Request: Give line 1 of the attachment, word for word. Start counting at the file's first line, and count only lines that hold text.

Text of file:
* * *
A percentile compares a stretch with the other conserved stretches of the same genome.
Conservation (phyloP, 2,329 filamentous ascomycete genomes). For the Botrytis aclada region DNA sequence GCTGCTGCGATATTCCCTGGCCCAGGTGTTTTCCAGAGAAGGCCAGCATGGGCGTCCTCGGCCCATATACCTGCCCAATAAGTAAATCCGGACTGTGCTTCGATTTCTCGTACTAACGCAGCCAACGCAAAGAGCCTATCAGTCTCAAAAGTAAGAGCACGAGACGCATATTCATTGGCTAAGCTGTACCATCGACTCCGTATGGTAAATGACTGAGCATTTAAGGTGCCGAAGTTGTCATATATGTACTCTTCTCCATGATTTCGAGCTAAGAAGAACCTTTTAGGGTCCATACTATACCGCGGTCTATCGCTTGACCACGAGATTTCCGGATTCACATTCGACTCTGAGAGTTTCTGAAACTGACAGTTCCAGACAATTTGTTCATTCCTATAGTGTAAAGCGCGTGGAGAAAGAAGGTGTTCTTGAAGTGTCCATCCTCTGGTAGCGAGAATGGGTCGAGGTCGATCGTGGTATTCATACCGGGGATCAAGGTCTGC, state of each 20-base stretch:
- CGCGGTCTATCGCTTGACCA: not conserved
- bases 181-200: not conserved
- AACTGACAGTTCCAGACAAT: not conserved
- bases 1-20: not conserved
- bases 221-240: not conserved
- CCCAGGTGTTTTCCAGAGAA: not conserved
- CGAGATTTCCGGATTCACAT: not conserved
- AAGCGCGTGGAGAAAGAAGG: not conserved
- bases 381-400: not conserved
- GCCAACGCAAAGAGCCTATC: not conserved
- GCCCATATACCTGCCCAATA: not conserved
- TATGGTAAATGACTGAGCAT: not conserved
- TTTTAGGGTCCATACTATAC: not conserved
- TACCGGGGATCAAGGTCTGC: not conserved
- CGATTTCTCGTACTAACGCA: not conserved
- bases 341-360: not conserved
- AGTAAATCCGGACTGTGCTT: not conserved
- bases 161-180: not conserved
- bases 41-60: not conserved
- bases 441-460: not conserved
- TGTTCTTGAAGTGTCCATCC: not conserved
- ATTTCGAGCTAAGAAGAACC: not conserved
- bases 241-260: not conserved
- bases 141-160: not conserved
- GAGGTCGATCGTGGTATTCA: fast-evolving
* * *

A percentile compares a stretch with the other conserved stretches of the same genome.